Stolen Crypto Seized from North Korean Hackers for First Time Ever

Stolen Crypto Seized from North Korean Hackers for First Time Ever

Chainalysis has helped recover $30 million stolen in March's Ronin Network hack — and they're vowing to stop the Lazarus Group from cashing out the rest.

Stolen Crypto Seized from North Korean Hackers for First Time Ever

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Cryptocurrency stolen by a North Korean hacking group has been seized for the first time ever.

Chainalysis says more than $30 million taken in March's Ronin Bridge hack has been recovered.

While this is an encouraging sign, it's worth noting that more than $600 million was stolen from this blockchain, which powers the Axie Infinity game.

The blockchain intelligence firm has estimated that, overall, hackers linked to the secretive state have stolen $1 billion in cryptocurrency from DeFi protocols so far this year — amid fears these funds are being used to further North Korea's nuclear ambitions.

Chainalysis explained that advanced tracing techniques were used "to follow stolen funds to cash out points and liaise with law enforcement and industry players to quickly freeze funds."

According to the company, the seizures prove "it is becoming more difficult for bad actors to successfully cash out their ill-gotten crypto gains," adding:

"There is still work to be done, but this is a milestone in our efforts to make the cryptocurrency ecosystem safer."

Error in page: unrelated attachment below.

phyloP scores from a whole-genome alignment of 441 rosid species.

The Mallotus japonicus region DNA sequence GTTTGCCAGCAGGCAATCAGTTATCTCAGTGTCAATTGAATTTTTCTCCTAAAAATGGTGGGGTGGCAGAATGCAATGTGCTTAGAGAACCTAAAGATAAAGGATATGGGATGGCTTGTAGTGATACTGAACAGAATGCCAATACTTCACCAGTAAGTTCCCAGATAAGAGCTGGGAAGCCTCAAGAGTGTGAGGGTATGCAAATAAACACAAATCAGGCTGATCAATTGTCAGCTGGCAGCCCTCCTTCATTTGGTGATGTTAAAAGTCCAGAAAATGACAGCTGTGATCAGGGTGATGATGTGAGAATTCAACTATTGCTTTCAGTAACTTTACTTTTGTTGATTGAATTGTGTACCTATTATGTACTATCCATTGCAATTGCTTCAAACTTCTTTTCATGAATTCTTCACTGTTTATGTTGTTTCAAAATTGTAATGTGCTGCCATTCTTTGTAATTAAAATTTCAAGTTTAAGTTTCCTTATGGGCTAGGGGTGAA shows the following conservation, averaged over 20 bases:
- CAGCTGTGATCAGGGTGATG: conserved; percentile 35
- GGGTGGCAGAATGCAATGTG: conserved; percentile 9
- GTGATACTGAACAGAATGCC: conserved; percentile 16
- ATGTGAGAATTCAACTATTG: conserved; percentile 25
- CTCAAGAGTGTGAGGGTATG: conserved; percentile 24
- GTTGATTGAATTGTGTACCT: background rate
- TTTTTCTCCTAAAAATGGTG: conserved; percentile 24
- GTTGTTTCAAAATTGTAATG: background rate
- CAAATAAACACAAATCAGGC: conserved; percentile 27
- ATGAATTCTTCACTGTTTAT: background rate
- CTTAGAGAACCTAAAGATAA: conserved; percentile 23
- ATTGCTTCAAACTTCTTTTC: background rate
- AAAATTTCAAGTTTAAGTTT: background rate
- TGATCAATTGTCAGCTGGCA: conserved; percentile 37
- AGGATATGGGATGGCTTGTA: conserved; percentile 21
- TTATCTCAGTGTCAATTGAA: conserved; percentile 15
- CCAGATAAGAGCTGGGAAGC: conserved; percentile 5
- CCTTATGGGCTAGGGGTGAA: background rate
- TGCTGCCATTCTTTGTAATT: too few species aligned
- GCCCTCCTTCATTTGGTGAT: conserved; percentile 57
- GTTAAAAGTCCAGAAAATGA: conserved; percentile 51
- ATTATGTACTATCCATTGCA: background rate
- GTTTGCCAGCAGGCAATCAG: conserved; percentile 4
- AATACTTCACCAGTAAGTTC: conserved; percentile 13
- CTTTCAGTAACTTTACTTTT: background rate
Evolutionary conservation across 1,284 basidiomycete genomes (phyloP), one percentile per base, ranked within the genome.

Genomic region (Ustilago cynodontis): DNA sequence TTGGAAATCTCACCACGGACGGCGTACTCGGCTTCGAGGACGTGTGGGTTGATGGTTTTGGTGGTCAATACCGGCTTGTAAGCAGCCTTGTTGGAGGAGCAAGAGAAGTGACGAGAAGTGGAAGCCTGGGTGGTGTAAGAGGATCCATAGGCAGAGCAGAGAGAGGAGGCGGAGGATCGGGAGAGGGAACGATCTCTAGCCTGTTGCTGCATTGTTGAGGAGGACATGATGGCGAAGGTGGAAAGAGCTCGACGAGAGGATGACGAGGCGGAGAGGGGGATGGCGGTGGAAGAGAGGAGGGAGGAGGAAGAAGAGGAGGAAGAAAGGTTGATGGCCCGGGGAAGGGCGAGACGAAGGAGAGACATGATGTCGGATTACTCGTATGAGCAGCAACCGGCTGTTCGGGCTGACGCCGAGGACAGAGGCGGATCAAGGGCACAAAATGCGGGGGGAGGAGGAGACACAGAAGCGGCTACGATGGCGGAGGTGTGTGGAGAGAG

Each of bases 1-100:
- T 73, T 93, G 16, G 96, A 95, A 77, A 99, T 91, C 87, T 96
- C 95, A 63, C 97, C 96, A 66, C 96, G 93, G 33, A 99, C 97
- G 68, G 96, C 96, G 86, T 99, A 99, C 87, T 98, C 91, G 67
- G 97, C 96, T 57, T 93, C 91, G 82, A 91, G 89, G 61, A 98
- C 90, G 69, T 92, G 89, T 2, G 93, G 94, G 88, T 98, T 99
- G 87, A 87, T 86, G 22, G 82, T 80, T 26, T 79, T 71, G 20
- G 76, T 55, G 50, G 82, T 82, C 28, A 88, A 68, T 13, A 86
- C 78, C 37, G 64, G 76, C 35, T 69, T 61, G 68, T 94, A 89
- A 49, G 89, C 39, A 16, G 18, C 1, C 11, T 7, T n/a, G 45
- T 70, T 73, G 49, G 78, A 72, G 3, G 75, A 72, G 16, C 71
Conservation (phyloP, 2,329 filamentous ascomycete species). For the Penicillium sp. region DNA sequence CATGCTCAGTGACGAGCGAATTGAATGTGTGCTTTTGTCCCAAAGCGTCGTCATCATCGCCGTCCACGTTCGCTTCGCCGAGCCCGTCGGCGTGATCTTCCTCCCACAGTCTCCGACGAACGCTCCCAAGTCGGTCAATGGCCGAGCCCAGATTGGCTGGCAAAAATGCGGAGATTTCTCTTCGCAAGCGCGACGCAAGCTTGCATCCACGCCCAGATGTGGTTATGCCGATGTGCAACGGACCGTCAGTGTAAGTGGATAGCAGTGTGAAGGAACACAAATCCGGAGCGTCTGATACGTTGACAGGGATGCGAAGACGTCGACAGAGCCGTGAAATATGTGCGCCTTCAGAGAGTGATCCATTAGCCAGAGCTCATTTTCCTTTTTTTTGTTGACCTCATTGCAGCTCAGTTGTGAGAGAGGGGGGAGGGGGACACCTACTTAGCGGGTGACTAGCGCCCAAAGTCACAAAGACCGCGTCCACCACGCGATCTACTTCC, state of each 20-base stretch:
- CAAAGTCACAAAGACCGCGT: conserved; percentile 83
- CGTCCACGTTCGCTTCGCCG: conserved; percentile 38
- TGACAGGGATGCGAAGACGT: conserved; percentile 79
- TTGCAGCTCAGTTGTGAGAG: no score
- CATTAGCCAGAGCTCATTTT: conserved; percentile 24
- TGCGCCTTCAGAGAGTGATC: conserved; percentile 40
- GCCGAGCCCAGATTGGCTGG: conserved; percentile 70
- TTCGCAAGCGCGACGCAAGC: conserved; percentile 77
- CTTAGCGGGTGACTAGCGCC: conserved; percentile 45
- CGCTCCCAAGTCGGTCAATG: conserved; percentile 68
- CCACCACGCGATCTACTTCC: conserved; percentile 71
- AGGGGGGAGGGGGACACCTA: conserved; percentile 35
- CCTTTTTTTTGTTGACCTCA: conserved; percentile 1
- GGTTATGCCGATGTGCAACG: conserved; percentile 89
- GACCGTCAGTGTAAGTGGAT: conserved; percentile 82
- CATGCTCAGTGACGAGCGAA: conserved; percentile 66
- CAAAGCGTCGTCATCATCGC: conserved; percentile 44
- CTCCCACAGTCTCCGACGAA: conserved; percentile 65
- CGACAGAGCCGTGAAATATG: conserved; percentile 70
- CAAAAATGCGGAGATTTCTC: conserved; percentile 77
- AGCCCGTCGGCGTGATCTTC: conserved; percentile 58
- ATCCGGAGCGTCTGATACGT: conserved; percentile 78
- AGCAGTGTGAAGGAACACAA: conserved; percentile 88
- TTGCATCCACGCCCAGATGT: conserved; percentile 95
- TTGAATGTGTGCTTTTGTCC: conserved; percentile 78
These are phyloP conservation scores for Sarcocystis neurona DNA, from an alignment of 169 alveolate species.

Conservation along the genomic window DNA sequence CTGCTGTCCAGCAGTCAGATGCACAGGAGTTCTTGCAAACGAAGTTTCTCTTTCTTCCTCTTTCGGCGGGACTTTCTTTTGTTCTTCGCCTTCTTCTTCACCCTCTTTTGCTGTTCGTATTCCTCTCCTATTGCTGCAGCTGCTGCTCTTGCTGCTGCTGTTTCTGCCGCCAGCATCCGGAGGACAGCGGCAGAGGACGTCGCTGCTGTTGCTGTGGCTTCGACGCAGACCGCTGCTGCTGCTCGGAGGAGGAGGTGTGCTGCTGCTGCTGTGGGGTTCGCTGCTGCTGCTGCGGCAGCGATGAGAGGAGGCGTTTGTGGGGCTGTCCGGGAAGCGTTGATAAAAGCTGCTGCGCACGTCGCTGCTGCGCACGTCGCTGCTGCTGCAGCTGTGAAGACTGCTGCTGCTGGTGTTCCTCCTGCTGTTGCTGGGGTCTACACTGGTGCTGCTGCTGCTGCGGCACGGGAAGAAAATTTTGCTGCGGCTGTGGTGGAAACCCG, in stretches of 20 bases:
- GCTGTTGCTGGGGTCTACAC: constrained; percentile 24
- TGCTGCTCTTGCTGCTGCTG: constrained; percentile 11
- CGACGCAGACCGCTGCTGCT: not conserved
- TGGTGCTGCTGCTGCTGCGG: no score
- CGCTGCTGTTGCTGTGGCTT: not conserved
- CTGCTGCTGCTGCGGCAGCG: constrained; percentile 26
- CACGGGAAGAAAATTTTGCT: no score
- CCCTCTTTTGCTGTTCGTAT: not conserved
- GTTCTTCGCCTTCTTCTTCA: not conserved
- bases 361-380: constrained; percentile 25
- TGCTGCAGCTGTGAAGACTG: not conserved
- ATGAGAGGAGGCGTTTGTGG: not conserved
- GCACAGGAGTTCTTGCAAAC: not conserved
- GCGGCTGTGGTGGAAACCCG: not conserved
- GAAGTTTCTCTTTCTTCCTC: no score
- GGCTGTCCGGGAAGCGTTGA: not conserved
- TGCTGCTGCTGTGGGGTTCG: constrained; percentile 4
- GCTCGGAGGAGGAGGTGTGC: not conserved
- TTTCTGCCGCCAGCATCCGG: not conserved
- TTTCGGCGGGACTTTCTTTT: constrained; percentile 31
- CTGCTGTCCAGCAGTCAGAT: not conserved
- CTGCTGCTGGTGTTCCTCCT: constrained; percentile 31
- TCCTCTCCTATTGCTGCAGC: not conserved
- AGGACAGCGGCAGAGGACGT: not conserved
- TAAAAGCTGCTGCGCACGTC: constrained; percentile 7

What Happened?

The Ronin Network came under attack after the Lazarus Group managed to gain access to five of the nine private keys controlling its cross-chain bridge.

In quick succession, 173,600 ETH was drained — as well as 25.5 million USDC. Worryingly, it took several days for Ronin to realize that the funds were missing.

Figures from Chainalysis say these funds have been laundered over 12,000 different crypto addresses so far — like a vase smashing into countless tiny pieces — demonstrating the "highly sophisticated laundering capabilities" of the hackers.

Typically, there are five steps to this technique — moving stolen ETH to intermediary wallets, using Tornado Cash to mix this crypto, swapping it for Bitcoin, mixing the BTC in batches, and finally using crypto-to-fiat services. This helps explain why the U.S. recently sanctioned Tornado Cash. Chainalysis has vowed:

"We look forward to continuing to work with the cryptocurrency ecosystem to prevent them and other illicit actors from cashing out their funds."
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